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udev 124 vs. udev 136 (GIT 6b956a9)


There's been a fair amount of tuning going on in udev upstream; while
this is largely concerned with memory usage, it should have a small but
measurable effect on boot performance as well.

First up, the difference in memory overhead:

	udev 124	udev 136	change
VmPeak  2556 kB		2328 kB		-228 kB (91%)
VmSize  2532 kB		2324 kB		-208 kB (91%)
VmHWM   1324 kB		 620 kB		-704 kB (46%)
VmRSS   1320 kB		 616 kB		-704 kB (46%)
VmData   536 kB		 304 kB		-232 kB (56%)

Definite improvement here, using something like half the actual resident
memory with a general reduction in peak, etc.

Timings taken by replacing udevd only:

	udev 124	udev 136

MEAN    6.90s		6.39s
MEDIAN  8.08s		7.64s
MODE    8.63s		7.68s
STDDEV  2.43s		2.28s

Slightly more sprightly then, events take a little less time on average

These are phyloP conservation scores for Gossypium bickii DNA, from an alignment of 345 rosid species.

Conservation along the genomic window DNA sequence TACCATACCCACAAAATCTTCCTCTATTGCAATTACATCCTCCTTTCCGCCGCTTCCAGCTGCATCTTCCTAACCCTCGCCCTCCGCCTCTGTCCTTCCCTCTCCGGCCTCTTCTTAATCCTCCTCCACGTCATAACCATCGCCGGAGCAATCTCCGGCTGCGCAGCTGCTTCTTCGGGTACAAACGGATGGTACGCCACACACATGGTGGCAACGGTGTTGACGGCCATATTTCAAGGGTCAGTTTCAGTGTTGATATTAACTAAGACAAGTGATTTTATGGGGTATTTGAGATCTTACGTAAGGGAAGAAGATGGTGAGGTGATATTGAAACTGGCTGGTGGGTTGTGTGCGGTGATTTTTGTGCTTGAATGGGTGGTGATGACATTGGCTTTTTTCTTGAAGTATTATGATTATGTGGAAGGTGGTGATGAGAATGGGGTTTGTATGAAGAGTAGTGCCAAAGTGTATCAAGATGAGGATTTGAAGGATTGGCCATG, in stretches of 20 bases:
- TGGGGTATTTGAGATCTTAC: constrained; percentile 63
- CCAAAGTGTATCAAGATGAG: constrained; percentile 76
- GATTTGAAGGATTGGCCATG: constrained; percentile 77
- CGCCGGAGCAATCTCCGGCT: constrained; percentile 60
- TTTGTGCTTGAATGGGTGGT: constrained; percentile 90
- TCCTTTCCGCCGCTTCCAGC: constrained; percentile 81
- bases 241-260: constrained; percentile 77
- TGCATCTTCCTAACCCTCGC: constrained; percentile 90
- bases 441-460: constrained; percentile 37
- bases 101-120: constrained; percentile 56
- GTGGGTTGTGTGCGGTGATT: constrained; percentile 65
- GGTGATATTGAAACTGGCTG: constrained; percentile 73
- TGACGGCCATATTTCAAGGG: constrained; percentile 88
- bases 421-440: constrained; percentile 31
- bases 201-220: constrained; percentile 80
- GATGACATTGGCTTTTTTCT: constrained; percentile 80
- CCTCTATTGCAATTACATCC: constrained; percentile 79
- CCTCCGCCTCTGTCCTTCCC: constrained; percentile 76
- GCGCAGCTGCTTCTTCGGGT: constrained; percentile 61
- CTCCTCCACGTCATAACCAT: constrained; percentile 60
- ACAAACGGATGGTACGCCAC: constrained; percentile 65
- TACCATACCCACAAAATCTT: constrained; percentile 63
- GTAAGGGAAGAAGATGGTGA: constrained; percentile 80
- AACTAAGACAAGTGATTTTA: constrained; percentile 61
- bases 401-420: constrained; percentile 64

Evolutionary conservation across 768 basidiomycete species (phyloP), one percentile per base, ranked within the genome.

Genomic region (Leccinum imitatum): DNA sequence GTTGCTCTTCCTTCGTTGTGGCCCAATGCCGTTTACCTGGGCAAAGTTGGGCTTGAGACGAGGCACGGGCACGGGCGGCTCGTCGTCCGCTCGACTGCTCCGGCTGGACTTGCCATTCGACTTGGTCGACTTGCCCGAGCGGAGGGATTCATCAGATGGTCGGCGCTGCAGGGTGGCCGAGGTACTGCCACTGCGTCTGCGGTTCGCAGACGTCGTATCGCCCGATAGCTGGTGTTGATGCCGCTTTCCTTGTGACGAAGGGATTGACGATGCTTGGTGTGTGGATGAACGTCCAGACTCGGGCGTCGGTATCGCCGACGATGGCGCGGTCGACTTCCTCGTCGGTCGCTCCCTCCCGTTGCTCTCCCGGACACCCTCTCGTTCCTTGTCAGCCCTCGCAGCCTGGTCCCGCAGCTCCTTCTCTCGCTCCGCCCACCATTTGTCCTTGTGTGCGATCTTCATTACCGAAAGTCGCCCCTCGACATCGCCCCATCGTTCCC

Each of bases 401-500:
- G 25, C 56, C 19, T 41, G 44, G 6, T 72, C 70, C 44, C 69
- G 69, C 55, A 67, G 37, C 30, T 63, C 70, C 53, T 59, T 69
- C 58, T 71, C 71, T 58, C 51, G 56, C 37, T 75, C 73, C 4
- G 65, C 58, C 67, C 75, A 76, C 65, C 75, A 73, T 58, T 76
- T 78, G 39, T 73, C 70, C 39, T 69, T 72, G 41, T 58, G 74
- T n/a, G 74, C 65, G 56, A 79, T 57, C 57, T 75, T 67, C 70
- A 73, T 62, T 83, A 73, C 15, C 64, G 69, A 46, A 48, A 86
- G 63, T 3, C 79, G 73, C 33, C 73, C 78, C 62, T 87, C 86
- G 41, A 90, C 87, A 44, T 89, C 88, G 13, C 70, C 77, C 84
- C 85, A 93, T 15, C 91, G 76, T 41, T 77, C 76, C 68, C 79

to be handled; the overhead inside the udev daemon is reduced, so this
is what we'd expect.

(Fewer missing uevents too, it occurred to me that these are simply
those that happen before udevmonitor gets fully started)

Numbers from manual instrumenting:

			udev 124	udev 136	change

udev in initramfs:        0.01s		0.01s		0 (100%)
udev in system:           0.05s		0.02s		-0.03s (40%)

processing in initramfs:  2.60s		2.81s		+0.21s (108%)
processing in system:    10.47s		9.95s		-0.52s (95%)

These results are actually what we'd expect.  In the initramfs, the new
udev makes little difference (the slight increase could be noise)
because there's few rules to parse there.

In the full system, there's a general reduction in time, due to the
larger number of rules -- and the increased efficiency of the new udev.

Scott James Remnant

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